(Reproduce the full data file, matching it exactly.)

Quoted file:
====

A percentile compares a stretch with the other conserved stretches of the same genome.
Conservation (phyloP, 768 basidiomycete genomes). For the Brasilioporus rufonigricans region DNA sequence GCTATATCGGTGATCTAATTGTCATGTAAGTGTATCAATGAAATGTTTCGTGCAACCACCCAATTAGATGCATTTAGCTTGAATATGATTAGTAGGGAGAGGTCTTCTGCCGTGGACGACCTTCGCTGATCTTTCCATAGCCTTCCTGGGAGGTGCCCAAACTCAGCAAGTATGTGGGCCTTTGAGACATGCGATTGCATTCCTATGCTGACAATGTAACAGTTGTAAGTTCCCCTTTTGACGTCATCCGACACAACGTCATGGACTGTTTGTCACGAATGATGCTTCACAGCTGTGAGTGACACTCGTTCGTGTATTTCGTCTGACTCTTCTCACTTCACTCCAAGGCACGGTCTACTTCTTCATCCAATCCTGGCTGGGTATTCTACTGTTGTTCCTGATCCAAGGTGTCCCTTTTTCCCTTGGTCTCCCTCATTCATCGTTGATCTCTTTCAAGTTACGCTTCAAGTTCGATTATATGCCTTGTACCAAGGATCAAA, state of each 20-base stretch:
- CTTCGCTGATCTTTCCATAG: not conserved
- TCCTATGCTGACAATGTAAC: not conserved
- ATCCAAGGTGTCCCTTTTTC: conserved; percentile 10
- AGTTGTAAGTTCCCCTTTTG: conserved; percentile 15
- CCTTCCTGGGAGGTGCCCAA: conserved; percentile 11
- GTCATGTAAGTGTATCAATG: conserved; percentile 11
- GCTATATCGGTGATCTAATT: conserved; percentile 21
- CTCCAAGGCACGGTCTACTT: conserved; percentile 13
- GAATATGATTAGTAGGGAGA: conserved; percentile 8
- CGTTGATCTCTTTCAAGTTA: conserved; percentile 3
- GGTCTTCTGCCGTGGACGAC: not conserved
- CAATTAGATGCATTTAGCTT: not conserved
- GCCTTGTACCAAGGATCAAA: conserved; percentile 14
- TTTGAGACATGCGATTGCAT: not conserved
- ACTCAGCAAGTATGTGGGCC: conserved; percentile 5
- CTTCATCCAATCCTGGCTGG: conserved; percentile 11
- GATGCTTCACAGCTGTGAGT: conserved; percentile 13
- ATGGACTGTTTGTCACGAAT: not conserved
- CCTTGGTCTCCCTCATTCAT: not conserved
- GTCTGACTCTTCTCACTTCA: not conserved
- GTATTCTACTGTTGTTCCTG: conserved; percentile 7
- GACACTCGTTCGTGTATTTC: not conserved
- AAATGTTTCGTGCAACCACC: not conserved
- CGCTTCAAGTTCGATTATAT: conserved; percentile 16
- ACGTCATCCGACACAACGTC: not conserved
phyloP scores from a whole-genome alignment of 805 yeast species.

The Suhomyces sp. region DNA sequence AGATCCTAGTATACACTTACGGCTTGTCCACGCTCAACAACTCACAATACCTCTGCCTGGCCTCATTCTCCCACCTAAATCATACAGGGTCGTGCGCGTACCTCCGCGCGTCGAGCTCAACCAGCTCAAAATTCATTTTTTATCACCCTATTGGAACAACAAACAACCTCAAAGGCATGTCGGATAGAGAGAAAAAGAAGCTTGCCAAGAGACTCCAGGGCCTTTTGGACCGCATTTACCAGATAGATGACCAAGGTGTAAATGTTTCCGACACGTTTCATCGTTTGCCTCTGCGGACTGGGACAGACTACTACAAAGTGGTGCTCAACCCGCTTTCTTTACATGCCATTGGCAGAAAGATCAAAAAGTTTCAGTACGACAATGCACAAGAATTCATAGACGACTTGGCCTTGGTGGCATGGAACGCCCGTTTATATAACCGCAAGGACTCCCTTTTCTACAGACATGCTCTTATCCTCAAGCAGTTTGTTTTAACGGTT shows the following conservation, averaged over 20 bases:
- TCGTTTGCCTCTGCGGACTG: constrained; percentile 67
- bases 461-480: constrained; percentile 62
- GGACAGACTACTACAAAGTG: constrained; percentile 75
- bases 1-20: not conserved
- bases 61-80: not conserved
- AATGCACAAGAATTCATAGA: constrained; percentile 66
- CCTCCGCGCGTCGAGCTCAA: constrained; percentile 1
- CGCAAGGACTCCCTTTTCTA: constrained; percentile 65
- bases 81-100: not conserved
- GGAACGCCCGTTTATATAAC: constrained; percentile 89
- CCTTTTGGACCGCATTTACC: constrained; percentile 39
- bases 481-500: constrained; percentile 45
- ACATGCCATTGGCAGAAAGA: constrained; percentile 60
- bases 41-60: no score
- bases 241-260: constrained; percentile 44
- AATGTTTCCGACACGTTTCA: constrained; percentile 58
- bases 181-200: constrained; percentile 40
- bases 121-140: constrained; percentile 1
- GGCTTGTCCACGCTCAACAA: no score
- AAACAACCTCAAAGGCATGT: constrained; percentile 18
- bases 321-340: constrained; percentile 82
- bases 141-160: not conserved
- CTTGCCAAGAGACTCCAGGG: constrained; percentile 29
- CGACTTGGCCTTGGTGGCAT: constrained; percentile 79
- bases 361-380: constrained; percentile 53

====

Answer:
A percentile compares a stretch with the other conserved stretches of the same genome.
Conservation (phyloP, 768 basidiomycete genomes). For the Brasilioporus rufonigricans region DNA sequence GCTATATCGGTGATCTAATTGTCATGTAAGTGTATCAATGAAATGTTTCGTGCAACCACCCAATTAGATGCATTTAGCTTGAATATGATTAGTAGGGAGAGGTCTTCTGCCGTGGACGACCTTCGCTGATCTTTCCATAGCCTTCCTGGGAGGTGCCCAAACTCAGCAAGTATGTGGGCCTTTGAGACATGCGATTGCATTCCTATGCTGACAATGTAACAGTTGTAAGTTCCCCTTTTGACGTCATCCGACACAACGTCATGGACTGTTTGTCACGAATGATGCTTCACAGCTGTGAGTGACACTCGTTCGTGTATTTCGTCTGACTCTTCTCACTTCACTCCAAGGCACGGTCTACTTCTTCATCCAATCCTGGCTGGGTATTCTACTGTTGTTCCTGATCCAAGGTGTCCCTTTTTCCCTTGGTCTCCCTCATTCATCGTTGATCTCTTTCAAGTTACGCTTCAAGTTCGATTATATGCCTTGTACCAAGGATCAAA, state of each 20-base stretch:
- CTTCGCTGATCTTTCCATAG: not conserved
- TCCTATGCTGACAATGTAAC: not conserved
- ATCCAAGGTGTCCCTTTTTC: conserved; percentile 10
- AGTTGTAAGTTCCCCTTTTG: conserved; percentile 15
- CCTTCCTGGGAGGTGCCCAA: conserved; percentile 11
- GTCATGTAAGTGTATCAATG: conserved; percentile 11
- GCTATATCGGTGATCTAATT: conserved; percentile 21
- CTCCAAGGCACGGTCTACTT: conserved; percentile 13
- GAATATGATTAGTAGGGAGA: conserved; percentile 8
- CGTTGATCTCTTTCAAGTTA: conserved; percentile 3
- GGTCTTCTGCCGTGGACGAC: not conserved
- CAATTAGATGCATTTAGCTT: not conserved
- GCCTTGTACCAAGGATCAAA: conserved; percentile 14
- TTTGAGACATGCGATTGCAT: not conserved
- ACTCAGCAAGTATGTGGGCC: conserved; percentile 5
- CTTCATCCAATCCTGGCTGG: conserved; percentile 11
- GATGCTTCACAGCTGTGAGT: conserved; percentile 13
- ATGGACTGTTTGTCACGAAT: not conserved
- CCTTGGTCTCCCTCATTCAT: not conserved
- GTCTGACTCTTCTCACTTCA: not conserved
- GTATTCTACTGTTGTTCCTG: conserved; percentile 7
- GACACTCGTTCGTGTATTTC: not conserved
- AAATGTTTCGTGCAACCACC: not conserved
- CGCTTCAAGTTCGATTATAT: conserved; percentile 16
- ACGTCATCCGACACAACGTC: not conserved
phyloP scores from a whole-genome alignment of 805 yeast species.

The Suhomyces sp. region DNA sequence AGATCCTAGTATACACTTACGGCTTGTCCACGCTCAACAACTCACAATACCTCTGCCTGGCCTCATTCTCCCACCTAAATCATACAGGGTCGTGCGCGTACCTCCGCGCGTCGAGCTCAACCAGCTCAAAATTCATTTTTTATCACCCTATTGGAACAACAAACAACCTCAAAGGCATGTCGGATAGAGAGAAAAAGAAGCTTGCCAAGAGACTCCAGGGCCTTTTGGACCGCATTTACCAGATAGATGACCAAGGTGTAAATGTTTCCGACACGTTTCATCGTTTGCCTCTGCGGACTGGGACAGACTACTACAAAGTGGTGCTCAACCCGCTTTCTTTACATGCCATTGGCAGAAAGATCAAAAAGTTTCAGTACGACAATGCACAAGAATTCATAGACGACTTGGCCTTGGTGGCATGGAACGCCCGTTTATATAACCGCAAGGACTCCCTTTTCTACAGACATGCTCTTATCCTCAAGCAGTTTGTTTTAACGGTT shows the following conservation, averaged over 20 bases:
- TCGTTTGCCTCTGCGGACTG: constrained; percentile 67
- bases 461-480: constrained; percentile 62
- GGACAGACTACTACAAAGTG: constrained; percentile 75
- bases 1-20: not conserved
- bases 61-80: not conserved
- AATGCACAAGAATTCATAGA: constrained; percentile 66
- CCTCCGCGCGTCGAGCTCAA: constrained; percentile 1
- CGCAAGGACTCCCTTTTCTA: constrained; percentile 65
- bases 81-100: not conserved
- GGAACGCCCGTTTATATAAC: constrained; percentile 89
- CCTTTTGGACCGCATTTACC: constrained; percentile 39
- bases 481-500: constrained; percentile 45
- ACATGCCATTGGCAGAAAGA: constrained; percentile 60
- bases 41-60: no score
- bases 241-260: constrained; percentile 44
- AATGTTTCCGACACGTTTCA: constrained; percentile 58
- bases 181-200: constrained; percentile 40
- bases 121-140: constrained; percentile 1
- GGCTTGTCCACGCTCAACAA: no score
- AAACAACCTCAAAGGCATGT: constrained; percentile 18
- bases 321-340: constrained; percentile 82
- bases 141-160: not conserved
- CTTGCCAAGAGACTCCAGGG: constrained; percentile 29
- CGACTTGGCCTTGGTGGCAT: constrained; percentile 79
- bases 361-380: constrained; percentile 53